Heavy clashes frighten residents in Syria capital
BEIRUT (AP) — Syrian rebels and regime forces fought their most intense clashes in weeks inside the heavily guarded capital of Damascus on Wednesday, activists said, with the sounds of shell blasts echoing through the downtown area and keeping many children home from school while residents hid in their houses.
The opposition fighters blasted army checkpoints with rifles and anti-aircraft guns while government forces shelled the eastern and southern suburbs, trying to repel a new insurgent effort to push the civil war into the heart of the capital, the anti-regime activists said.
Although bordered by rebellious suburbs that have seen fierce fighting, widespread clashes have remained mostly on the capital's edges, saving it from the destruction that has ravaged other major cities such as Aleppo and Homs.
The military of President Bashar has focused on securing the capital, and the dozens of rebels groups that have established footholds in Damascus suburbs have failed to form a united front, each fighting for its own area with little or no coordination with others.
Much of Wednesday's fighting was sparked by a push by a number of rebels groups in the northwestern neighborhood of Jobar, which is bisected by the Damascus ring road. Rebels, who control the area east of the road, launched attacks on army checkpoints in the regime-controlled western part to try to seize the road, one of the capital's most important thoroughfares.
They dubbed the operation "The Battle of Armageddon." It did not appear to be coordinated with rebel groups elsewhere in the city.
Videos posted online showed dozens of rebels collecting in the area with rifles and rocket-propelled grenade launchers as well as rebel attacks on army checkpoints with heavy-caliber machine guns mounted on pickup trucks. Intense gunfire was heard in the background of another video, while local mosques repeatedly broadcast "God is great" as a battle cry.
Rebels claimed to have seized at least one checkpoint near a prominent mosque on the ring road, but it was unclear where the front lines were late Wednesday. Rebels often abandon areas soon after seizing them, fearing government shelling and airstrikes.
The government responded by stopping traffic to the Abbasid roundabout on the neighborhood's western side and closing a number of roads nearby. Activists said the army also rained shells on rebel areas east of the city. Online videos showed repeated blasts in the nearby suburb of Arbeen sending up clouds of smoke.
"We woke up this morning to the sound of fierce battles," said a Jobar resident who had fled to another Damascus neighborhood. Speaking on condition of anonymity because he feared for his safety, he said it was not the first time he had fled fighting in the neighborhood.
"Every time there are battles, we flee and have to decide where to go," he said. "Sometimes we stay with relatives, sometimes with neighbors who fled before us."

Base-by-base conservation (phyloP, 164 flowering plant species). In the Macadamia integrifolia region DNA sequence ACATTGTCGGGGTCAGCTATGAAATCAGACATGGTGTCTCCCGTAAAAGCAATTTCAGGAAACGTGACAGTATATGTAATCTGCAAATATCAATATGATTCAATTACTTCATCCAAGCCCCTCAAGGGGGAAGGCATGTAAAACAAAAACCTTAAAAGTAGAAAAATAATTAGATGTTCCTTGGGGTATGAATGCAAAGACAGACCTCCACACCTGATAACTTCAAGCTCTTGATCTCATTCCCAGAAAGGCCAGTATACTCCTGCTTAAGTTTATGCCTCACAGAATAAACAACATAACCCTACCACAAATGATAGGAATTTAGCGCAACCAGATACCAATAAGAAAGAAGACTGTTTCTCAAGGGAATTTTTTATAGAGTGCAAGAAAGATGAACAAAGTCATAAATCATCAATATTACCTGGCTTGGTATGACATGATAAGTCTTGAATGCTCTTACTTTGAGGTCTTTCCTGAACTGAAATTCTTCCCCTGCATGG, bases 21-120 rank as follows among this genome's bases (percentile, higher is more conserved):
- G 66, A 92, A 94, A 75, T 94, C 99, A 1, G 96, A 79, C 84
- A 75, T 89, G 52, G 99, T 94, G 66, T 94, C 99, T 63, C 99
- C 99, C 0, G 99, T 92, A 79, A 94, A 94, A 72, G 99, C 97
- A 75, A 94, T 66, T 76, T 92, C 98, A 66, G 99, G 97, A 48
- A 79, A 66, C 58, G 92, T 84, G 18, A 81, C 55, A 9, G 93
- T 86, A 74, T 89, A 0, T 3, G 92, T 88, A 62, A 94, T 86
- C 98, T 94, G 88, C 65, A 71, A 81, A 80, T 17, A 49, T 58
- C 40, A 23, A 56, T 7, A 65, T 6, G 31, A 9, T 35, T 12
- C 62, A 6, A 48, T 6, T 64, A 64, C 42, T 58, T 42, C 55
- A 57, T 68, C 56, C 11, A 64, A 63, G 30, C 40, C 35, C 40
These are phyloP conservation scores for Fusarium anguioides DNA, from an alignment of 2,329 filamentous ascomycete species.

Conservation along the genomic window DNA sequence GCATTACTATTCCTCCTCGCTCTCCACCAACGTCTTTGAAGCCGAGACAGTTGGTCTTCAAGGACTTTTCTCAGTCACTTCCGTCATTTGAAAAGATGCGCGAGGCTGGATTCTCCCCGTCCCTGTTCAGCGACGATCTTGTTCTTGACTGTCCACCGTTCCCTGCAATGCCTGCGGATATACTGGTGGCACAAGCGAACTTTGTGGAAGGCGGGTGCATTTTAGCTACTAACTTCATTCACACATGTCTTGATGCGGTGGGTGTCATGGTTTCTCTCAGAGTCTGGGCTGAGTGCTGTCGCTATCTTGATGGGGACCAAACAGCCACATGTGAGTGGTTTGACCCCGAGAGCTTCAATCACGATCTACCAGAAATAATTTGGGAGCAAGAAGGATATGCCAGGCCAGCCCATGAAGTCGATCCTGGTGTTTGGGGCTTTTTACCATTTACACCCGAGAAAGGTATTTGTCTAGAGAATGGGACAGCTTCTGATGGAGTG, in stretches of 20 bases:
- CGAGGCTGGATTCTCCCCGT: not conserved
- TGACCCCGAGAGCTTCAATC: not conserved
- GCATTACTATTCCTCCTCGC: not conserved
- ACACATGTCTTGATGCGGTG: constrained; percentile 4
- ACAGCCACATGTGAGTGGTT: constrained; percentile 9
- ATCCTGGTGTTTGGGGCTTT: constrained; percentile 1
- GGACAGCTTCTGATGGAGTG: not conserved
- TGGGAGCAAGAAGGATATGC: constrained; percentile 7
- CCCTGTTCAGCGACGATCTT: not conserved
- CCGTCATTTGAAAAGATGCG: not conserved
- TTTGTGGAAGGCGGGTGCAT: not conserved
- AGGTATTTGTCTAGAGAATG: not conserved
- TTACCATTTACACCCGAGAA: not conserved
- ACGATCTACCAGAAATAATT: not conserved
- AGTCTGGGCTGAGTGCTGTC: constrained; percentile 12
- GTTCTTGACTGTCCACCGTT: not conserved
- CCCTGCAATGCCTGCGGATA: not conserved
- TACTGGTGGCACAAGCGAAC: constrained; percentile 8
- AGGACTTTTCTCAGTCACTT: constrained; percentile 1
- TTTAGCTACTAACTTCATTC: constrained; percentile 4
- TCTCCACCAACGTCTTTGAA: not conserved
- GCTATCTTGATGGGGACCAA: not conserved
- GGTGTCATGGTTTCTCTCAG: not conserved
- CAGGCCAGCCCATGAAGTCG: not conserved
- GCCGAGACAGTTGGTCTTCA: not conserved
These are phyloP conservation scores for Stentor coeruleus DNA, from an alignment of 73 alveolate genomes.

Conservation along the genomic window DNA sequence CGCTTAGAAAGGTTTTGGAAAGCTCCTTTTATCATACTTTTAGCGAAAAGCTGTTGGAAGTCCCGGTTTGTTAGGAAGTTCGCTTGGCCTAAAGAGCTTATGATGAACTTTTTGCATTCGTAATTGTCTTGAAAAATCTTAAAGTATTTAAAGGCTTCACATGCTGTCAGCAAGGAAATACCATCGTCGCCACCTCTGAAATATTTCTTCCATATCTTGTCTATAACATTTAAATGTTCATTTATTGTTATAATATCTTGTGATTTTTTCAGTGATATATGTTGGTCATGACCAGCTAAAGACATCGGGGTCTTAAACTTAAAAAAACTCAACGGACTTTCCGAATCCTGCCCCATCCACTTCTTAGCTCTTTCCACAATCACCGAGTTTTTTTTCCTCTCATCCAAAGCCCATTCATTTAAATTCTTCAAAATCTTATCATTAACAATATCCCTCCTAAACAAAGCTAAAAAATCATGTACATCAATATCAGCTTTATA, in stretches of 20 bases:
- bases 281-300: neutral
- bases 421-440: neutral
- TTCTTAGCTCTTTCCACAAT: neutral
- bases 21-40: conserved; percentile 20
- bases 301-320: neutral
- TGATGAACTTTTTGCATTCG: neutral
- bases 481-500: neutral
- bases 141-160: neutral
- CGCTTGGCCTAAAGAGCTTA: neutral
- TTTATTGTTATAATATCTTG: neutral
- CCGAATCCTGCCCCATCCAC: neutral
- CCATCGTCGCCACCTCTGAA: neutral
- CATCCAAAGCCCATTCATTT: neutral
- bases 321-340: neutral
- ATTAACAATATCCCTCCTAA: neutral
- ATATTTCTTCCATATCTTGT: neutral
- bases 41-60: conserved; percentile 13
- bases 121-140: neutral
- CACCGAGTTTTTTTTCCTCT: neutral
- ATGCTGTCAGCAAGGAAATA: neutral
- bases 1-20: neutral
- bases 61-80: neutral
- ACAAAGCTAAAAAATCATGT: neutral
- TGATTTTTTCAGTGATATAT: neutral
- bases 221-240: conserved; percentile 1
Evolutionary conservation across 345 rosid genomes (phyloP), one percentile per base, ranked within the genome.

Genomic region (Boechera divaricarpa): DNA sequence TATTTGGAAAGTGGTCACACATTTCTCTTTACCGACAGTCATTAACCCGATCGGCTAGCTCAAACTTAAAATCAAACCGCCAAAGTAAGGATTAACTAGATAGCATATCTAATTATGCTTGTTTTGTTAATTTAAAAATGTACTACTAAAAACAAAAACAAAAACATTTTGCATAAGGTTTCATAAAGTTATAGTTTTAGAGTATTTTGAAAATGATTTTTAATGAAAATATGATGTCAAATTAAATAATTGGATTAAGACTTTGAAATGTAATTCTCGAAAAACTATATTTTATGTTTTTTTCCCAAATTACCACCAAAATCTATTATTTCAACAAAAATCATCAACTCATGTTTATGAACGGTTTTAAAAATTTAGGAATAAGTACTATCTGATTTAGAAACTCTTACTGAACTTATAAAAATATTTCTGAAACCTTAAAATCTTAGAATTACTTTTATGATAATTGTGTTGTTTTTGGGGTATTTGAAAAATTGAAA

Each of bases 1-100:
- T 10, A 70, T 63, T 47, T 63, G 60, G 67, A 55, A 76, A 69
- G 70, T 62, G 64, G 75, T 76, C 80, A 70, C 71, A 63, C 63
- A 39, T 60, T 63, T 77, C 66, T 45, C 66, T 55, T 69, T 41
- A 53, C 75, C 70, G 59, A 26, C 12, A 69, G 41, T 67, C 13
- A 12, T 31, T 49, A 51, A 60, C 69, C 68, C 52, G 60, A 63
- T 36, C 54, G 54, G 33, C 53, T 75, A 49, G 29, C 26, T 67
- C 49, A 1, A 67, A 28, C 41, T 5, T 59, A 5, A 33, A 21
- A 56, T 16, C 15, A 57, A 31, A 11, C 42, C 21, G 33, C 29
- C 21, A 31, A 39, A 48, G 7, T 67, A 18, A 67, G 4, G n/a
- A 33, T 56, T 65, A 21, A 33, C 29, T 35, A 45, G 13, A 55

Rebels also clashed with the army on both sides of the capital's southern boundary, including in the neighborhoods of Tadamon and Yarmouk. Residents of southern neighborhoods said they could hear blasts and see smoke rising from government shelling near the rebel-held suburb of Daraya.
The Britain-based activist group Syrian Observatory for Human Rights reported clashes and shelling east and south of Damascus, saying at least 40 people were killed in and around the city.
The state news agency said the army was pursuing rebels in Jobar and other areas east of the city and had killed an unspecified number of them.
The sounds of the nearby violence terrified residents. Few cars were on the roads and many shops were closed.
In central Damascus, a coffee merchant named Waleed stood in front of his shop, listening to the blasts in the distance.
"Most of my neighbors have shut and gone home, and I'll shut too in a bit," he said, giving only his first name because of fears for his safety.
"How can these people keep shelling, and how many people have they killed?" he asked "May God punish the oppressor."
The Observatory also reported two car bomb blasts in the ancient city of Palmyra in central Syria. One targeted the local branch of Syria's military intelligence agency, killing at least 19 security officers and wounding many more. A second and apparently coordinated bomb hit another security office. Eight civilians were wounded in gunfire and explosions following the two attacks, the Observatory said.
An online video purportedly shot in Palmyra showed a huge grey mushroom cloud rising over the city.
All videos appeared genuine and corresponded to other reporting by The Associated Press.
The state news agency confirmed the blasts but said two suicide bombers blew up their cars near a garage, killing and wounded an unspecified number of people.
No one claimed responsibility for the blasts. Some rebel groups have acknowledged carrying out suicide attacks on government targets.
The government blamed the blasts on "terrorists" — its blanket term for the opposition.
Activists also reported fierce clashes near the northern city of Aleppo, where rebels have attacked army convoys heading to a military complex near the town of al-Safireh. At least 12 fighters were killed there, the Observatory said, while a shell attack on the nearby city of al-Bab killed five members of the same family.
More than 60,000 people have been killed since Syria's conflict started in March 2011. Some 700,000 people have fled to neighboring countries and more than 2 million remain displaced inside Syria.
Associated Press writer Albert Aji and a Syrian journalist contributed reporting from Damascus, Syria.